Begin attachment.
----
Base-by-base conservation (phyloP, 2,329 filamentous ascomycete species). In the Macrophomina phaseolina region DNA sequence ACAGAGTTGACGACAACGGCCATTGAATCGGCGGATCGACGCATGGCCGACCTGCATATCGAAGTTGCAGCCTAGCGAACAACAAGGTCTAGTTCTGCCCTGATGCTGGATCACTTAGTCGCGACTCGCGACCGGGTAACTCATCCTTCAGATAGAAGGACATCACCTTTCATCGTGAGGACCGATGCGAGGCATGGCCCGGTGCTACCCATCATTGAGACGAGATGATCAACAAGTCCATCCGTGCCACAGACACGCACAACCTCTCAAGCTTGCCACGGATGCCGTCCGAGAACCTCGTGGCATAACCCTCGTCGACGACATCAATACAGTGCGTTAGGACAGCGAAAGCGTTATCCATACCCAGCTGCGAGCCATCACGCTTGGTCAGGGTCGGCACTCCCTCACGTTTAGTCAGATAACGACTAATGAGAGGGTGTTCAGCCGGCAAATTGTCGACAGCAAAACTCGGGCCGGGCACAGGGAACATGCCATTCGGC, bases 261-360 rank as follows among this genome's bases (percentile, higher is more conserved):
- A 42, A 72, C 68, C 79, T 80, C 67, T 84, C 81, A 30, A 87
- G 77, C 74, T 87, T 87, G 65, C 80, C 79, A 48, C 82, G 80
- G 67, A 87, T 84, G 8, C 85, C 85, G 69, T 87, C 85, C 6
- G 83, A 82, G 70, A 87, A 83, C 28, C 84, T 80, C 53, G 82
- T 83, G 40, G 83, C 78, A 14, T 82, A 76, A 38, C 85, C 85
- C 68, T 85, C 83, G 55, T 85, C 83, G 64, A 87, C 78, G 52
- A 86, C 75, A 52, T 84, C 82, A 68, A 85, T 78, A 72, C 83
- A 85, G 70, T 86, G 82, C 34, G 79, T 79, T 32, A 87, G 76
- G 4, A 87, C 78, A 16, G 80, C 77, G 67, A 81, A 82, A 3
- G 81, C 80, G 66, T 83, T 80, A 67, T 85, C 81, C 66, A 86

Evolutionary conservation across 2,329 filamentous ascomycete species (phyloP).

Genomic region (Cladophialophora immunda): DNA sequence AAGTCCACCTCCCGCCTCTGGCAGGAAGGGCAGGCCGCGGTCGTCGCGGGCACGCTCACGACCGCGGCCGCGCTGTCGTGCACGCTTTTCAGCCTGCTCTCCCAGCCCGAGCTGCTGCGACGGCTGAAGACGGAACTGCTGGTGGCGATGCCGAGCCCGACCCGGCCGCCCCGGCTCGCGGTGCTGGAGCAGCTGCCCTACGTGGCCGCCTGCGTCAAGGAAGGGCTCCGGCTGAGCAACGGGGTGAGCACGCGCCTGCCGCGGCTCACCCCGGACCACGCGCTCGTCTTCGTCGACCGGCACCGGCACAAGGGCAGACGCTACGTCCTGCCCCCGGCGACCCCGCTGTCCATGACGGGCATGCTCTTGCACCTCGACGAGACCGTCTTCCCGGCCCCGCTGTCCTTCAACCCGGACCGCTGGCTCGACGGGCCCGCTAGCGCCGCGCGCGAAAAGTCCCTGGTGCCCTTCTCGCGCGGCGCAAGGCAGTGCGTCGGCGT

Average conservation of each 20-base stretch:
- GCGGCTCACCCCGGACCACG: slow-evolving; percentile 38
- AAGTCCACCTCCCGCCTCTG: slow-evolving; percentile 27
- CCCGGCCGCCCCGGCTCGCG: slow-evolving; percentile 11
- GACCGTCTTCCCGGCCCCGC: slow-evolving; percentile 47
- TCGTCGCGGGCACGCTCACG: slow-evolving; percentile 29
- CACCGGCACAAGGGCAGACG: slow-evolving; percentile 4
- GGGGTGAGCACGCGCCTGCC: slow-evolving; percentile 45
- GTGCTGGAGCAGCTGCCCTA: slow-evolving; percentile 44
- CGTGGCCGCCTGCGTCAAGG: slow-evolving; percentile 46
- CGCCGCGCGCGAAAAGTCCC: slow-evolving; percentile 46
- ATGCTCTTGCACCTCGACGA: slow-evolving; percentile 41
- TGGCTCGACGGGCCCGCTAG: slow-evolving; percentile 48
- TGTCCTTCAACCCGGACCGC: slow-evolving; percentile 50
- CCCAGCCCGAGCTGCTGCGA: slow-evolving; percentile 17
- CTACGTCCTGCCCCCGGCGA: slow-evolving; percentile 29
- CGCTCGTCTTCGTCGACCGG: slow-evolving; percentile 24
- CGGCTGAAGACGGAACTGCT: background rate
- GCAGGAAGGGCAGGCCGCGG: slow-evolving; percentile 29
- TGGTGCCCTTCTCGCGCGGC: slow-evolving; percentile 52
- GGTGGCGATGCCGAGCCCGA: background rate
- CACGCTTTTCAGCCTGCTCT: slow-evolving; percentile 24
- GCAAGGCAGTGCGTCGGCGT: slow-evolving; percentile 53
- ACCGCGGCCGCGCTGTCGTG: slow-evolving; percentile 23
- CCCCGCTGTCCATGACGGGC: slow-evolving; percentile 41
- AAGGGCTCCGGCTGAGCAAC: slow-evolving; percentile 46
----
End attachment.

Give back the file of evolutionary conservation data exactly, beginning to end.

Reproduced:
Base-by-base conservation (phyloP, 2,329 filamentous ascomycete species). In the Macrophomina phaseolina region DNA sequence ACAGAGTTGACGACAACGGCCATTGAATCGGCGGATCGACGCATGGCCGACCTGCATATCGAAGTTGCAGCCTAGCGAACAACAAGGTCTAGTTCTGCCCTGATGCTGGATCACTTAGTCGCGACTCGCGACCGGGTAACTCATCCTTCAGATAGAAGGACATCACCTTTCATCGTGAGGACCGATGCGAGGCATGGCCCGGTGCTACCCATCATTGAGACGAGATGATCAACAAGTCCATCCGTGCCACAGACACGCACAACCTCTCAAGCTTGCCACGGATGCCGTCCGAGAACCTCGTGGCATAACCCTCGTCGACGACATCAATACAGTGCGTTAGGACAGCGAAAGCGTTATCCATACCCAGCTGCGAGCCATCACGCTTGGTCAGGGTCGGCACTCCCTCACGTTTAGTCAGATAACGACTAATGAGAGGGTGTTCAGCCGGCAAATTGTCGACAGCAAAACTCGGGCCGGGCACAGGGAACATGCCATTCGGC, bases 261-360 rank as follows among this genome's bases (percentile, higher is more conserved):
- A 42, A 72, C 68, C 79, T 80, C 67, T 84, C 81, A 30, A 87
- G 77, C 74, T 87, T 87, G 65, C 80, C 79, A 48, C 82, G 80
- G 67, A 87, T 84, G 8, C 85, C 85, G 69, T 87, C 85, C 6
- G 83, A 82, G 70, A 87, A 83, C 28, C 84, T 80, C 53, G 82
- T 83, G 40, G 83, C 78, A 14, T 82, A 76, A 38, C 85, C 85
- C 68, T 85, C 83, G 55, T 85, C 83, G 64, A 87, C 78, G 52
- A 86, C 75, A 52, T 84, C 82, A 68, A 85, T 78, A 72, C 83
- A 85, G 70, T 86, G 82, C 34, G 79, T 79, T 32, A 87, G 76
- G 4, A 87, C 78, A 16, G 80, C 77, G 67, A 81, A 82, A 3
- G 81, C 80, G 66, T 83, T 80, A 67, T 85, C 81, C 66, A 86

Evolutionary conservation across 2,329 filamentous ascomycete species (phyloP).

Genomic region (Cladophialophora immunda): DNA sequence AAGTCCACCTCCCGCCTCTGGCAGGAAGGGCAGGCCGCGGTCGTCGCGGGCACGCTCACGACCGCGGCCGCGCTGTCGTGCACGCTTTTCAGCCTGCTCTCCCAGCCCGAGCTGCTGCGACGGCTGAAGACGGAACTGCTGGTGGCGATGCCGAGCCCGACCCGGCCGCCCCGGCTCGCGGTGCTGGAGCAGCTGCCCTACGTGGCCGCCTGCGTCAAGGAAGGGCTCCGGCTGAGCAACGGGGTGAGCACGCGCCTGCCGCGGCTCACCCCGGACCACGCGCTCGTCTTCGTCGACCGGCACCGGCACAAGGGCAGACGCTACGTCCTGCCCCCGGCGACCCCGCTGTCCATGACGGGCATGCTCTTGCACCTCGACGAGACCGTCTTCCCGGCCCCGCTGTCCTTCAACCCGGACCGCTGGCTCGACGGGCCCGCTAGCGCCGCGCGCGAAAAGTCCCTGGTGCCCTTCTCGCGCGGCGCAAGGCAGTGCGTCGGCGT

Average conservation of each 20-base stretch:
- GCGGCTCACCCCGGACCACG: slow-evolving; percentile 38
- AAGTCCACCTCCCGCCTCTG: slow-evolving; percentile 27
- CCCGGCCGCCCCGGCTCGCG: slow-evolving; percentile 11
- GACCGTCTTCCCGGCCCCGC: slow-evolving; percentile 47
- TCGTCGCGGGCACGCTCACG: slow-evolving; percentile 29
- CACCGGCACAAGGGCAGACG: slow-evolving; percentile 4
- GGGGTGAGCACGCGCCTGCC: slow-evolving; percentile 45
- GTGCTGGAGCAGCTGCCCTA: slow-evolving; percentile 44
- CGTGGCCGCCTGCGTCAAGG: slow-evolving; percentile 46
- CGCCGCGCGCGAAAAGTCCC: slow-evolving; percentile 46
- ATGCTCTTGCACCTCGACGA: slow-evolving; percentile 41
- TGGCTCGACGGGCCCGCTAG: slow-evolving; percentile 48
- TGTCCTTCAACCCGGACCGC: slow-evolving; percentile 50
- CCCAGCCCGAGCTGCTGCGA: slow-evolving; percentile 17
- CTACGTCCTGCCCCCGGCGA: slow-evolving; percentile 29
- CGCTCGTCTTCGTCGACCGG: slow-evolving; percentile 24
- CGGCTGAAGACGGAACTGCT: background rate
- GCAGGAAGGGCAGGCCGCGG: slow-evolving; percentile 29
- TGGTGCCCTTCTCGCGCGGC: slow-evolving; percentile 52
- GGTGGCGATGCCGAGCCCGA: background rate
- CACGCTTTTCAGCCTGCTCT: slow-evolving; percentile 24
- GCAAGGCAGTGCGTCGGCGT: slow-evolving; percentile 53
- ACCGCGGCCGCGCTGTCGTG: slow-evolving; percentile 23
- CCCCGCTGTCCATGACGGGC: slow-evolving; percentile 41
- AAGGGCTCCGGCTGAGCAAC: slow-evolving; percentile 46